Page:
Imagine fueling your car with a biodiesel that gives off the sweet smell of chocolate and costs around $1.16 per gallon. That is a reality for Andy Pag of London and John Grimshaw of Poole. They are planning a trip from England to Timbuktu in their FORD Ford Iveco Cargo truck. Notice the emphasis on Ford. You know if other people in other places are fueling our cars and buses with different, and this one is different, biodiesels than what’s our hold up? Chocolate of all things. I guess it keeps the engine lubed better too.

The article in Environmental News said the company, “Ecotec developed a proprietary process for converting waste chocolate from the nearby factory into bioethanol on an industrial scale. Previously this waste was thrown away in landfill sites but now the bioethanol it makes can be used for fuel in petrol-burning cars and in the production of biodiesel.” So there really are chocolate factories.

It said Andy and John would be carrying “2,000 liters of biodiesel produced from 4,000 kilos of chocolate mistakes…” I wonder if it smells faintly like chocolate in its biodiesel state? I could not endure the 4500 mile journey with the constant smell of chocolate. I wonder what this biodiesel tastes like?

Read the story. It’s probably one of the most unusual substances used for biodiesel so far. Who knew bad chocolate is just thrown away and whoever heard of a chocolate mistake of all things?

http://www.ens-newswire.com/ens/nov2007/2007-11-26-02.asp.

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Boeing Premiers Its 787 Dreamliner Jet

Boeing premieres its 787 “Dreamliner” jet tonight at around 7:00 pm EST. It will more than likely be on CNN since they announced it. It is more environmentally friendly than the usual airliner because it is lighter and more fuel-efficient. Boeing estimates the 787 will use 27% less than the jets it will be replacing.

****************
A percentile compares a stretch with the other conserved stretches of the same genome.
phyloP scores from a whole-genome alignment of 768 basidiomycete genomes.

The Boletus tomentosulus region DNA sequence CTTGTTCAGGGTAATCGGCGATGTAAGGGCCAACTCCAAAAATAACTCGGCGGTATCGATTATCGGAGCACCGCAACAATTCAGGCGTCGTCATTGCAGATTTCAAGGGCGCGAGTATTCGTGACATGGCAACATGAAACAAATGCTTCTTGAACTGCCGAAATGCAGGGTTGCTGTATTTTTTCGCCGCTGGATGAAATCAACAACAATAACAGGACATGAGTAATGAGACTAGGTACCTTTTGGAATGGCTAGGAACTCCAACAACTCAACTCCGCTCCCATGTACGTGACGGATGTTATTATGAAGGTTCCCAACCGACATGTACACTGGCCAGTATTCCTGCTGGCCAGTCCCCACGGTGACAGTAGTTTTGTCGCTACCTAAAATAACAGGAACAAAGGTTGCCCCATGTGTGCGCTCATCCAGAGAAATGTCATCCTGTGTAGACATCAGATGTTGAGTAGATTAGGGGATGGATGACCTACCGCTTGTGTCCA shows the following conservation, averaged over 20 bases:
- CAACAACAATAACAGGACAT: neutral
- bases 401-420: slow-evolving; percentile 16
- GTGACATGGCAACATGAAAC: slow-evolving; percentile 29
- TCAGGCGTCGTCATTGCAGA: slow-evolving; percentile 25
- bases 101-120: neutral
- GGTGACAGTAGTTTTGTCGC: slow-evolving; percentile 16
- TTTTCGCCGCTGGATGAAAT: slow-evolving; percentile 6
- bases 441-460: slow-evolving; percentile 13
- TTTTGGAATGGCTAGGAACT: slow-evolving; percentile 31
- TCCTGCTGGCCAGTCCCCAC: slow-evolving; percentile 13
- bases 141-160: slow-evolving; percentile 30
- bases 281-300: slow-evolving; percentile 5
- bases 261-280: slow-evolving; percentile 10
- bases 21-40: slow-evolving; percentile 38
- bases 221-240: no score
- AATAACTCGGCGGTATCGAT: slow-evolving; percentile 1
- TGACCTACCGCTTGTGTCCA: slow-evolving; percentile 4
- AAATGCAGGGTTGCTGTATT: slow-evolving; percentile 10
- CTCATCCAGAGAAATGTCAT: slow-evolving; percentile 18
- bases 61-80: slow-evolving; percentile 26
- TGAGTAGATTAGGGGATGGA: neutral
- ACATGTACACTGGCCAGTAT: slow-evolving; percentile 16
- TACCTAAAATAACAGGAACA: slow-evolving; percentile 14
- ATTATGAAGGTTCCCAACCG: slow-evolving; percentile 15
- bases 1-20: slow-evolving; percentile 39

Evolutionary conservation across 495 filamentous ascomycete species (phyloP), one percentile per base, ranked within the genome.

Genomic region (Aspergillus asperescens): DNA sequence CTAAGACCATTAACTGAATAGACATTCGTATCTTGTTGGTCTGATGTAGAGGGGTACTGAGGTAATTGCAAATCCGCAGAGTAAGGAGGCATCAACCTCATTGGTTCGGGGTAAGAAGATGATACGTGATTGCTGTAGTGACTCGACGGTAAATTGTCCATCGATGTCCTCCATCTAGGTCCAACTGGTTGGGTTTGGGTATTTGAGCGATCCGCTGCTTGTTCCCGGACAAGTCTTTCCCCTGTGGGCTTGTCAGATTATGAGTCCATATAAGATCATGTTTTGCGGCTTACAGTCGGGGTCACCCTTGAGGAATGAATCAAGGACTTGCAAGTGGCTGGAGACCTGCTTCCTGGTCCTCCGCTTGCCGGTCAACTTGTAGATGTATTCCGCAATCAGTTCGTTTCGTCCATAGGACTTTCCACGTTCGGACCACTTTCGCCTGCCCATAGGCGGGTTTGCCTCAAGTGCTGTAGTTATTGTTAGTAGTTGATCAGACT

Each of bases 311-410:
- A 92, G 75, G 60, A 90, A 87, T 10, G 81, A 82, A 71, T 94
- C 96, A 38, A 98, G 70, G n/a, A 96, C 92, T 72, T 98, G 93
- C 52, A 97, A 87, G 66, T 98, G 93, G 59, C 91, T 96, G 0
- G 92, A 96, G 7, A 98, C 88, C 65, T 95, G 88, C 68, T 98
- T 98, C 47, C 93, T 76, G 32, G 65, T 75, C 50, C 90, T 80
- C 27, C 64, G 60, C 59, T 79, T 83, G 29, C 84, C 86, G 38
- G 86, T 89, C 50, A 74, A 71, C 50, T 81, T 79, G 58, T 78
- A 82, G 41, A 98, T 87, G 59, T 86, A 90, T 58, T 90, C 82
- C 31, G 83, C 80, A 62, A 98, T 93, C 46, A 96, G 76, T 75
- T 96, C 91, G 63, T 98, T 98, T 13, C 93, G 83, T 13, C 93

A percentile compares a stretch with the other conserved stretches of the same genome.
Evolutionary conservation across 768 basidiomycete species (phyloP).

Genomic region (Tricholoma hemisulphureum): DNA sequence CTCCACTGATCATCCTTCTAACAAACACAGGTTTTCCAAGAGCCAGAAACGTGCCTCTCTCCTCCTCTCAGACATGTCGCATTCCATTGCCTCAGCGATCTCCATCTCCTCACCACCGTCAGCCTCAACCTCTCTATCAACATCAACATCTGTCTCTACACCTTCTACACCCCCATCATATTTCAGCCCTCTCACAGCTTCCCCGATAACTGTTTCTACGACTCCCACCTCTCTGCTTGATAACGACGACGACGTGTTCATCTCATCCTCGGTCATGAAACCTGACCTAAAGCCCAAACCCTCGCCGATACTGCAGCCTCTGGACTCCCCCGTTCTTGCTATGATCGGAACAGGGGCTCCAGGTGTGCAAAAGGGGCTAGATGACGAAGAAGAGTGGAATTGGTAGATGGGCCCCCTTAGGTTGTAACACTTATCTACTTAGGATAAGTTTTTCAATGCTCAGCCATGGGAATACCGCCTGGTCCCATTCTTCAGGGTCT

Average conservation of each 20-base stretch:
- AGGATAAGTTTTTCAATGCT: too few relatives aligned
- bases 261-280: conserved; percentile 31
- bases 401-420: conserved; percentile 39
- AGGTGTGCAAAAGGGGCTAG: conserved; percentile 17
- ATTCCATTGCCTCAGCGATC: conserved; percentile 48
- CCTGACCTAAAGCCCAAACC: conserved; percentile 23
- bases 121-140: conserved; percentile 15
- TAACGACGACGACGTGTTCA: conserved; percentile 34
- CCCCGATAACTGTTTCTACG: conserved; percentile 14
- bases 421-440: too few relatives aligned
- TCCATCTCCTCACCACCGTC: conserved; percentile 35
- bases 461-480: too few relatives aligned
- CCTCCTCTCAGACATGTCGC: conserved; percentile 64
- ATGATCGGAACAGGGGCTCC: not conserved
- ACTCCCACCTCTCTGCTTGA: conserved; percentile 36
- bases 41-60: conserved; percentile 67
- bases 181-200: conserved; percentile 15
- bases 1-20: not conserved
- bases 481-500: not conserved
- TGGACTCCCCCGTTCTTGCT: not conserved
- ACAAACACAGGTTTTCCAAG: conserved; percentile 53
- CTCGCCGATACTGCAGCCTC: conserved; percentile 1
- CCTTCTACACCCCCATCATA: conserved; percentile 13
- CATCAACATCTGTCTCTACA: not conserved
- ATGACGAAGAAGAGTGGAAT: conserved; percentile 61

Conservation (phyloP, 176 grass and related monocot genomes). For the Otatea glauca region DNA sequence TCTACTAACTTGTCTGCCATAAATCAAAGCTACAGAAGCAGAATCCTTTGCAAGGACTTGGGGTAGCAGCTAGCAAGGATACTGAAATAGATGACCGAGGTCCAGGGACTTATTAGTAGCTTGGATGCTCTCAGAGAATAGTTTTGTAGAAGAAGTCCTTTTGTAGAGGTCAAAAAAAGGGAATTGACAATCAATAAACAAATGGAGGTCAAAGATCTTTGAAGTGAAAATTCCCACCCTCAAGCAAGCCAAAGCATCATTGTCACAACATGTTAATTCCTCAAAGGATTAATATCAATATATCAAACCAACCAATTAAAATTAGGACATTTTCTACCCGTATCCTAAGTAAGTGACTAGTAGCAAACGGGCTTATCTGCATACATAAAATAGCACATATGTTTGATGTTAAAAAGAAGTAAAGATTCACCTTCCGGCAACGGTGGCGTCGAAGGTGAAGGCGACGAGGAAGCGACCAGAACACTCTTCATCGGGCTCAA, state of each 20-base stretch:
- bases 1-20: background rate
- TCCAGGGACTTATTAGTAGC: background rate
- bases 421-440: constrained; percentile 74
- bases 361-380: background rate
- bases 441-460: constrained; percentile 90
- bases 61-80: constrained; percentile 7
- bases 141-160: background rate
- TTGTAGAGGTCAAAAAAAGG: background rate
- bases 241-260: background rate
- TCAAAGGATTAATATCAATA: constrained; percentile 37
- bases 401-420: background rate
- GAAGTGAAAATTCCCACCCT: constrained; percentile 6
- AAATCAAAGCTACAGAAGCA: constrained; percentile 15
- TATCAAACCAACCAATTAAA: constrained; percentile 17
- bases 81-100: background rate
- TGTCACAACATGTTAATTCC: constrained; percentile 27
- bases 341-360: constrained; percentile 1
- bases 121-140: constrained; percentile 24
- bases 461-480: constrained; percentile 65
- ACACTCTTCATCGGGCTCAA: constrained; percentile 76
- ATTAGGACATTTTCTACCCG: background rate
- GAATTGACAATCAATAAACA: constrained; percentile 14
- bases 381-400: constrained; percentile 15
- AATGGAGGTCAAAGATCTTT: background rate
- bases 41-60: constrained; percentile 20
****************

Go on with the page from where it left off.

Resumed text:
The Dreamliner isn’t huge. It’s a wide, mid-size, twin-engine jetliner that will hold 210-330 people in two interior sections. There will be three categories of 787, the 787-3, 8, and 9 with a price tag that spans from lowest to highest also. For a mere $138-143 million you can purchase a 787-3. The 787-8 will cost $148-157 million, and the 787-9 a whopping 178.5 to 188 million. Over 500 of these planes are sold already. If you want to preview the plane and get more info on-line click here: http://www.boeing.com/commercial/787family/787premiere.html#time.

On the same note, the British have come up with a smaller jet that is really different in design and meant for the short haul such as cross-country. It has been called easyJet ecoJet because it will emit 50 percent less CO2 and 75 percent less nitrous oxide than our newest short haul jets. Now that’s really environmentally friendly.

The ecoJet uses much the same material for its body as the Boeing “Dreamliner.” It uses open rotor engines and is supposed to be 25 percent quieter. With all the jets going over my house, I hope we get these up and running soon. Major airliner manufacturers are applying the same type of technology to new jets in development all over. When this jet comes out, the airlines are poised to eat them up.

It appears the original easyJet wasn’t that hard on the environment to begin with. When the amount of CO2 emitted by the jet is divided among the passengers per kilometer it only generates 97.5 grams of CO2. The Toyota Prius emits 104 grams. The European car industry has a target of 130 grams of CO2 per kilometer for the energy standards.

If you’re wondering why this is important, well NASA did a study in 2004 that showed a 1 percent per decade increase in cirrus cloud cover over the U.S. due to air travel. You know all those jet trails that blend in with the clouds? Those jet plumes caused a 1 percent increase in clouds per decade. If you don’t think that’s much, I would have to say that it shouldn’t be evident at all, at least not an amount that can actually be measured. No wonder all our patio furniture gets so pitted up. Those emissions eventually rain down on everything. We breathe that air. We’ve become way too comfortable with pollution. It’s good to see the easyJet is not that far off from production and that most jet manufacturer’s are embracing that same technology. For now we have the 787 Dreamliner, a step in the right direction for going green. Read more about the easyJet ecoJet at Live Science:
http://www.livescience.com/environment/070615_easyjet_ecojet.html.